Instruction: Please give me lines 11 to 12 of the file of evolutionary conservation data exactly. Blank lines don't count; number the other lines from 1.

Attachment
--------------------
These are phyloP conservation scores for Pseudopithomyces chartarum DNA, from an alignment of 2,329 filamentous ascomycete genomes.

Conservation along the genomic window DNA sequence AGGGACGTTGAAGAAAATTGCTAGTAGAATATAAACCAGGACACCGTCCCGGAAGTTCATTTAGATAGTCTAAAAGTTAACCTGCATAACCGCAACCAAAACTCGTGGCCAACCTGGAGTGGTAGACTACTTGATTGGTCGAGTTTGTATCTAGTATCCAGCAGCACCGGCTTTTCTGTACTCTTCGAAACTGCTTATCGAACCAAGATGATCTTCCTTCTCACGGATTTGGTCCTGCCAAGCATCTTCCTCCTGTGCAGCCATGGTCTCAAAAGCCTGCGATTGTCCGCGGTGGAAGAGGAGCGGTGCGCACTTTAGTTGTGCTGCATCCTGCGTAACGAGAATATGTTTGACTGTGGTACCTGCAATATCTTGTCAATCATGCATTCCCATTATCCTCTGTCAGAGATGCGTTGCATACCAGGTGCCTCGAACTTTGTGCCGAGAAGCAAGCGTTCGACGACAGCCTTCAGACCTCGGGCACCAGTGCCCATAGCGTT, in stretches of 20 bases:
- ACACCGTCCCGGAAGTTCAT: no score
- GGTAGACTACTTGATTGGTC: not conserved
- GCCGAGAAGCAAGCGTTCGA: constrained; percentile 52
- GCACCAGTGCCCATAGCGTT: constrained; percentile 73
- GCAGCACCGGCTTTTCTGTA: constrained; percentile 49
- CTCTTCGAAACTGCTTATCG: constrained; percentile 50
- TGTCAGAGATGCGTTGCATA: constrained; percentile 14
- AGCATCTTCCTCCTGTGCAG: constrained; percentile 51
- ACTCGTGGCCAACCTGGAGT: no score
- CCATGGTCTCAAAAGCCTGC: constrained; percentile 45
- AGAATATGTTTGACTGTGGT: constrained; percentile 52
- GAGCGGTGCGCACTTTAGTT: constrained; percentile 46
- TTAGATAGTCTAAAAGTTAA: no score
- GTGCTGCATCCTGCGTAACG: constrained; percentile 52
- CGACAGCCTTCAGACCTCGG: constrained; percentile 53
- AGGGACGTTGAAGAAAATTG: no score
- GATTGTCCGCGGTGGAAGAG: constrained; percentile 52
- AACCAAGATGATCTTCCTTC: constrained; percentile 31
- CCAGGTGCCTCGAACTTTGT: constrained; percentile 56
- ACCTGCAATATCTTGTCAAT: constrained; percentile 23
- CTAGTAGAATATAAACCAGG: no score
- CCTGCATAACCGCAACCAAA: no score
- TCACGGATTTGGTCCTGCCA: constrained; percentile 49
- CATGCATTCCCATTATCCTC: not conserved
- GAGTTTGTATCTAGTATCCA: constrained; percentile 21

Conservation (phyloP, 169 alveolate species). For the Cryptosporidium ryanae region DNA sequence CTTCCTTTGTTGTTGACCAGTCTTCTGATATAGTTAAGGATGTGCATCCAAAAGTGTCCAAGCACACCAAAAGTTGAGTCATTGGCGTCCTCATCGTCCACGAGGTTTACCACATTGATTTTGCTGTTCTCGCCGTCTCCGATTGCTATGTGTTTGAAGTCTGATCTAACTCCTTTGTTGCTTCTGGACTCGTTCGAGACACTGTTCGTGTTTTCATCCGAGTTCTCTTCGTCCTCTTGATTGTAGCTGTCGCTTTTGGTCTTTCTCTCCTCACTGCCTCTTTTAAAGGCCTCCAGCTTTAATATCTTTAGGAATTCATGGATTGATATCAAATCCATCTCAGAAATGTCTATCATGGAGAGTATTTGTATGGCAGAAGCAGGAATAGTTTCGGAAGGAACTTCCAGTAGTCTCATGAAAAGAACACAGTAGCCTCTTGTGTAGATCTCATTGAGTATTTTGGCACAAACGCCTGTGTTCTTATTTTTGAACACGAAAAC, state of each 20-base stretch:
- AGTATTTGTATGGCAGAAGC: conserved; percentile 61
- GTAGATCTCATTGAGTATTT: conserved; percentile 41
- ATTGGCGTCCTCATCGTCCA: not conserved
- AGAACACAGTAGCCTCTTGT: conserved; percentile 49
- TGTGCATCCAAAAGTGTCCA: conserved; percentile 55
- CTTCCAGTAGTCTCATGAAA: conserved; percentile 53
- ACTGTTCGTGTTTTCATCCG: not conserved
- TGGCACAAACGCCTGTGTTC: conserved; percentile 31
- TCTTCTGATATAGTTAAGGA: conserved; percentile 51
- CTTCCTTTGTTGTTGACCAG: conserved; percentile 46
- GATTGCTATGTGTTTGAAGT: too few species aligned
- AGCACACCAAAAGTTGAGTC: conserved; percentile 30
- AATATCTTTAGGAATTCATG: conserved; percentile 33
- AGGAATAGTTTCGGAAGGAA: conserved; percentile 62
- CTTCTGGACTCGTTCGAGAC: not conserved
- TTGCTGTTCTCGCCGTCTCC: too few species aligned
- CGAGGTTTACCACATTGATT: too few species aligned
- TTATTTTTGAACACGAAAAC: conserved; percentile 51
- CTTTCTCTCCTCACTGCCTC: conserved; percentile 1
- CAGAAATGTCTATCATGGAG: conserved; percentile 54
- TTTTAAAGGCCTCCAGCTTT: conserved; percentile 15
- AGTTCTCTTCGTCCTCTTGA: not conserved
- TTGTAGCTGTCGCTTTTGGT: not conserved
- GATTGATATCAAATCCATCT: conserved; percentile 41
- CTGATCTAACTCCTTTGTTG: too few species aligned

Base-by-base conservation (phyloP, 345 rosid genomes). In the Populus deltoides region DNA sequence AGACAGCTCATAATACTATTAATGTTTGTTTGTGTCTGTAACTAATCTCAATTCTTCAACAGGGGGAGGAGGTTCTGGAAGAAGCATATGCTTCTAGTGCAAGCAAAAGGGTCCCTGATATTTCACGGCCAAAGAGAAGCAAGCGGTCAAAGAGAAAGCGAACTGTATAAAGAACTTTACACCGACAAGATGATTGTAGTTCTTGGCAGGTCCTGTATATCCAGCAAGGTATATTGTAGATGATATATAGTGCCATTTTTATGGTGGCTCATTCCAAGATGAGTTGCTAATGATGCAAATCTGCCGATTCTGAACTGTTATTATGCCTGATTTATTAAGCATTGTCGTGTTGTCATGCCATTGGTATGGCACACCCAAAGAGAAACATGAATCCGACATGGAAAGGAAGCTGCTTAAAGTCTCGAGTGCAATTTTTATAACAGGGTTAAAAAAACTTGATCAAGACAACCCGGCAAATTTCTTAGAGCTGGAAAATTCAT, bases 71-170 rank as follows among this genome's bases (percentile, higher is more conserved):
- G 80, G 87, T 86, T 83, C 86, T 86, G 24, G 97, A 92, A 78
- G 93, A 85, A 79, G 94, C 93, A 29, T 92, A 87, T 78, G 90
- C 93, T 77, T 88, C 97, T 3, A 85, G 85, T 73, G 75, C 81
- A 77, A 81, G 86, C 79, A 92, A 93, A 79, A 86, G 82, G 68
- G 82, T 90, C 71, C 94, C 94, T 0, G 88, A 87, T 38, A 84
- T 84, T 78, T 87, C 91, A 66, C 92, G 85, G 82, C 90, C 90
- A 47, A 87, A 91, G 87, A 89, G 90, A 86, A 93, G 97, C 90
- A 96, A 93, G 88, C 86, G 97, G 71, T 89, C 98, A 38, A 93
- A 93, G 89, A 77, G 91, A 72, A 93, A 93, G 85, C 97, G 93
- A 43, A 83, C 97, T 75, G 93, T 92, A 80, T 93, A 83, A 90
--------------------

- ACTCGTGGCCAACCTGGAGT: no score
- CCATGGTCTCAAAAGCCTGC: constrained; percentile 45